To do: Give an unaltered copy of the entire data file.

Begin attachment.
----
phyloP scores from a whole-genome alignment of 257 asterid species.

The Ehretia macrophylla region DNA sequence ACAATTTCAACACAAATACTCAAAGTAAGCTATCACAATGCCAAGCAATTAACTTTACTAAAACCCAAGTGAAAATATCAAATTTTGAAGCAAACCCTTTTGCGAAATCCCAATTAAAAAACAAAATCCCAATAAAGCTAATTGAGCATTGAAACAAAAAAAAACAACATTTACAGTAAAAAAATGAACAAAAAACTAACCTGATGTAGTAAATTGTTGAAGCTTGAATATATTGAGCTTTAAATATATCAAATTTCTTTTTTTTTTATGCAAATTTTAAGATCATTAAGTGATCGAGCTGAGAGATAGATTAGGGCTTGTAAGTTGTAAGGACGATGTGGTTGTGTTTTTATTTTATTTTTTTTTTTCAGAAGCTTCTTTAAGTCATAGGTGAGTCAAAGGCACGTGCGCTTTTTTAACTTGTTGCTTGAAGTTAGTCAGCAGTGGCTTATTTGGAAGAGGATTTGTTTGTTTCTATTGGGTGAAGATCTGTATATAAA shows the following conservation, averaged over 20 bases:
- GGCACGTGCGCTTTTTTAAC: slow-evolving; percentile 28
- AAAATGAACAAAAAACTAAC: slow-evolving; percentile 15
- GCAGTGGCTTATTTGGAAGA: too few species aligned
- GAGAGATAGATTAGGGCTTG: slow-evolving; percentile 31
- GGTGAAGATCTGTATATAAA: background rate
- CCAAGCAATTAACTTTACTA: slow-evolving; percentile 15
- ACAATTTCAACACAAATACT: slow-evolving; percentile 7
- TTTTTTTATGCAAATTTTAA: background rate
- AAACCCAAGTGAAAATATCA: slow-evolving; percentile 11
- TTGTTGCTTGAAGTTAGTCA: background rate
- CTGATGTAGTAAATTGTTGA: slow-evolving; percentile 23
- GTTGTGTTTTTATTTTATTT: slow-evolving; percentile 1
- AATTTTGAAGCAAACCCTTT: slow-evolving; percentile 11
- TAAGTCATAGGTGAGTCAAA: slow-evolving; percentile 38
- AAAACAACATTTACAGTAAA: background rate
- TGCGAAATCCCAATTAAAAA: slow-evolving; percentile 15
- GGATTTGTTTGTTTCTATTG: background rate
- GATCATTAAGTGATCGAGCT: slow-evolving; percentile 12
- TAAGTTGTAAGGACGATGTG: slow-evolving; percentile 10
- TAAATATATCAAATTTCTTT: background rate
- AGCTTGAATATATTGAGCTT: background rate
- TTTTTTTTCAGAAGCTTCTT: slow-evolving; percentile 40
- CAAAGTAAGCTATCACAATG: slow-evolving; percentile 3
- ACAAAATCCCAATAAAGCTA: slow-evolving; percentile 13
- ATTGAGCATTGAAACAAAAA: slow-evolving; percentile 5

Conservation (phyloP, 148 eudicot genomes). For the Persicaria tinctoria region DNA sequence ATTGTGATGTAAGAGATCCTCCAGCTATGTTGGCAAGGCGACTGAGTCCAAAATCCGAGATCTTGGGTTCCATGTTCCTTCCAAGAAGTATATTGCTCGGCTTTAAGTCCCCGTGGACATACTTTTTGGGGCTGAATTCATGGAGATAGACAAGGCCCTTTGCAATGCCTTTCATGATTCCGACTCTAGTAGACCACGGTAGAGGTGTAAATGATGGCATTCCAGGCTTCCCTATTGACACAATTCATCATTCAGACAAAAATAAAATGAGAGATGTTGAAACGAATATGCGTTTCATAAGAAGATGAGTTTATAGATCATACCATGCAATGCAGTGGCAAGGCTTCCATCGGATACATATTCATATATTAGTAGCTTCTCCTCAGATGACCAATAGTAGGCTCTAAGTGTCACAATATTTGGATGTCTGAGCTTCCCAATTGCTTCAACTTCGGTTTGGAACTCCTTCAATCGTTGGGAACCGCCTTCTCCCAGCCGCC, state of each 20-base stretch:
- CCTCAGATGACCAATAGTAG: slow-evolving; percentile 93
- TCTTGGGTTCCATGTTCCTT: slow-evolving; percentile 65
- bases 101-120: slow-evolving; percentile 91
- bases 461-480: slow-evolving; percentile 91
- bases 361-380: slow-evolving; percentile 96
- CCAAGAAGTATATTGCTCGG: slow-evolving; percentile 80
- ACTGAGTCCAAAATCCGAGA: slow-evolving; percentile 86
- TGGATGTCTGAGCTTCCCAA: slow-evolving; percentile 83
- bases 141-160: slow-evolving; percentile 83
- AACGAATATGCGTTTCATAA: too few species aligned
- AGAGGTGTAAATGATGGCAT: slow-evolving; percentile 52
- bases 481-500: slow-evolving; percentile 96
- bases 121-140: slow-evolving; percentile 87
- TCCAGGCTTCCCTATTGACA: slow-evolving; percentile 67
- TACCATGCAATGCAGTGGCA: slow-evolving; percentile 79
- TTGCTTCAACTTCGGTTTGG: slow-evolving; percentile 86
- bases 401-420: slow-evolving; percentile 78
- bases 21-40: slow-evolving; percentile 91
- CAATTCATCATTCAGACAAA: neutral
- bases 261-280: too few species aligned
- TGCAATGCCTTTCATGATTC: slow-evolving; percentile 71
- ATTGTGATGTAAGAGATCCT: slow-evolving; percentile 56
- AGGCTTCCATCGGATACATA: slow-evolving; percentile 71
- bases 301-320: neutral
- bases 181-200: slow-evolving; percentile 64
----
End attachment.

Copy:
phyloP scores from a whole-genome alignment of 257 asterid species.

The Ehretia macrophylla region DNA sequence ACAATTTCAACACAAATACTCAAAGTAAGCTATCACAATGCCAAGCAATTAACTTTACTAAAACCCAAGTGAAAATATCAAATTTTGAAGCAAACCCTTTTGCGAAATCCCAATTAAAAAACAAAATCCCAATAAAGCTAATTGAGCATTGAAACAAAAAAAAACAACATTTACAGTAAAAAAATGAACAAAAAACTAACCTGATGTAGTAAATTGTTGAAGCTTGAATATATTGAGCTTTAAATATATCAAATTTCTTTTTTTTTTATGCAAATTTTAAGATCATTAAGTGATCGAGCTGAGAGATAGATTAGGGCTTGTAAGTTGTAAGGACGATGTGGTTGTGTTTTTATTTTATTTTTTTTTTTCAGAAGCTTCTTTAAGTCATAGGTGAGTCAAAGGCACGTGCGCTTTTTTAACTTGTTGCTTGAAGTTAGTCAGCAGTGGCTTATTTGGAAGAGGATTTGTTTGTTTCTATTGGGTGAAGATCTGTATATAAA shows the following conservation, averaged over 20 bases:
- GGCACGTGCGCTTTTTTAAC: slow-evolving; percentile 28
- AAAATGAACAAAAAACTAAC: slow-evolving; percentile 15
- GCAGTGGCTTATTTGGAAGA: too few species aligned
- GAGAGATAGATTAGGGCTTG: slow-evolving; percentile 31
- GGTGAAGATCTGTATATAAA: background rate
- CCAAGCAATTAACTTTACTA: slow-evolving; percentile 15
- ACAATTTCAACACAAATACT: slow-evolving; percentile 7
- TTTTTTTATGCAAATTTTAA: background rate
- AAACCCAAGTGAAAATATCA: slow-evolving; percentile 11
- TTGTTGCTTGAAGTTAGTCA: background rate
- CTGATGTAGTAAATTGTTGA: slow-evolving; percentile 23
- GTTGTGTTTTTATTTTATTT: slow-evolving; percentile 1
- AATTTTGAAGCAAACCCTTT: slow-evolving; percentile 11
- TAAGTCATAGGTGAGTCAAA: slow-evolving; percentile 38
- AAAACAACATTTACAGTAAA: background rate
- TGCGAAATCCCAATTAAAAA: slow-evolving; percentile 15
- GGATTTGTTTGTTTCTATTG: background rate
- GATCATTAAGTGATCGAGCT: slow-evolving; percentile 12
- TAAGTTGTAAGGACGATGTG: slow-evolving; percentile 10
- TAAATATATCAAATTTCTTT: background rate
- AGCTTGAATATATTGAGCTT: background rate
- TTTTTTTTCAGAAGCTTCTT: slow-evolving; percentile 40
- CAAAGTAAGCTATCACAATG: slow-evolving; percentile 3
- ACAAAATCCCAATAAAGCTA: slow-evolving; percentile 13
- ATTGAGCATTGAAACAAAAA: slow-evolving; percentile 5

Conservation (phyloP, 148 eudicot genomes). For the Persicaria tinctoria region DNA sequence ATTGTGATGTAAGAGATCCTCCAGCTATGTTGGCAAGGCGACTGAGTCCAAAATCCGAGATCTTGGGTTCCATGTTCCTTCCAAGAAGTATATTGCTCGGCTTTAAGTCCCCGTGGACATACTTTTTGGGGCTGAATTCATGGAGATAGACAAGGCCCTTTGCAATGCCTTTCATGATTCCGACTCTAGTAGACCACGGTAGAGGTGTAAATGATGGCATTCCAGGCTTCCCTATTGACACAATTCATCATTCAGACAAAAATAAAATGAGAGATGTTGAAACGAATATGCGTTTCATAAGAAGATGAGTTTATAGATCATACCATGCAATGCAGTGGCAAGGCTTCCATCGGATACATATTCATATATTAGTAGCTTCTCCTCAGATGACCAATAGTAGGCTCTAAGTGTCACAATATTTGGATGTCTGAGCTTCCCAATTGCTTCAACTTCGGTTTGGAACTCCTTCAATCGTTGGGAACCGCCTTCTCCCAGCCGCC, state of each 20-base stretch:
- CCTCAGATGACCAATAGTAG: slow-evolving; percentile 93
- TCTTGGGTTCCATGTTCCTT: slow-evolving; percentile 65
- bases 101-120: slow-evolving; percentile 91
- bases 461-480: slow-evolving; percentile 91
- bases 361-380: slow-evolving; percentile 96
- CCAAGAAGTATATTGCTCGG: slow-evolving; percentile 80
- ACTGAGTCCAAAATCCGAGA: slow-evolving; percentile 86
- TGGATGTCTGAGCTTCCCAA: slow-evolving; percentile 83
- bases 141-160: slow-evolving; percentile 83
- AACGAATATGCGTTTCATAA: too few species aligned
- AGAGGTGTAAATGATGGCAT: slow-evolving; percentile 52
- bases 481-500: slow-evolving; percentile 96
- bases 121-140: slow-evolving; percentile 87
- TCCAGGCTTCCCTATTGACA: slow-evolving; percentile 67
- TACCATGCAATGCAGTGGCA: slow-evolving; percentile 79
- TTGCTTCAACTTCGGTTTGG: slow-evolving; percentile 86
- bases 401-420: slow-evolving; percentile 78
- bases 21-40: slow-evolving; percentile 91
- CAATTCATCATTCAGACAAA: neutral
- bases 261-280: too few species aligned
- TGCAATGCCTTTCATGATTC: slow-evolving; percentile 71
- ATTGTGATGTAAGAGATCCT: slow-evolving; percentile 56
- AGGCTTCCATCGGATACATA: slow-evolving; percentile 71
- bases 301-320: neutral
- bases 181-200: slow-evolving; percentile 64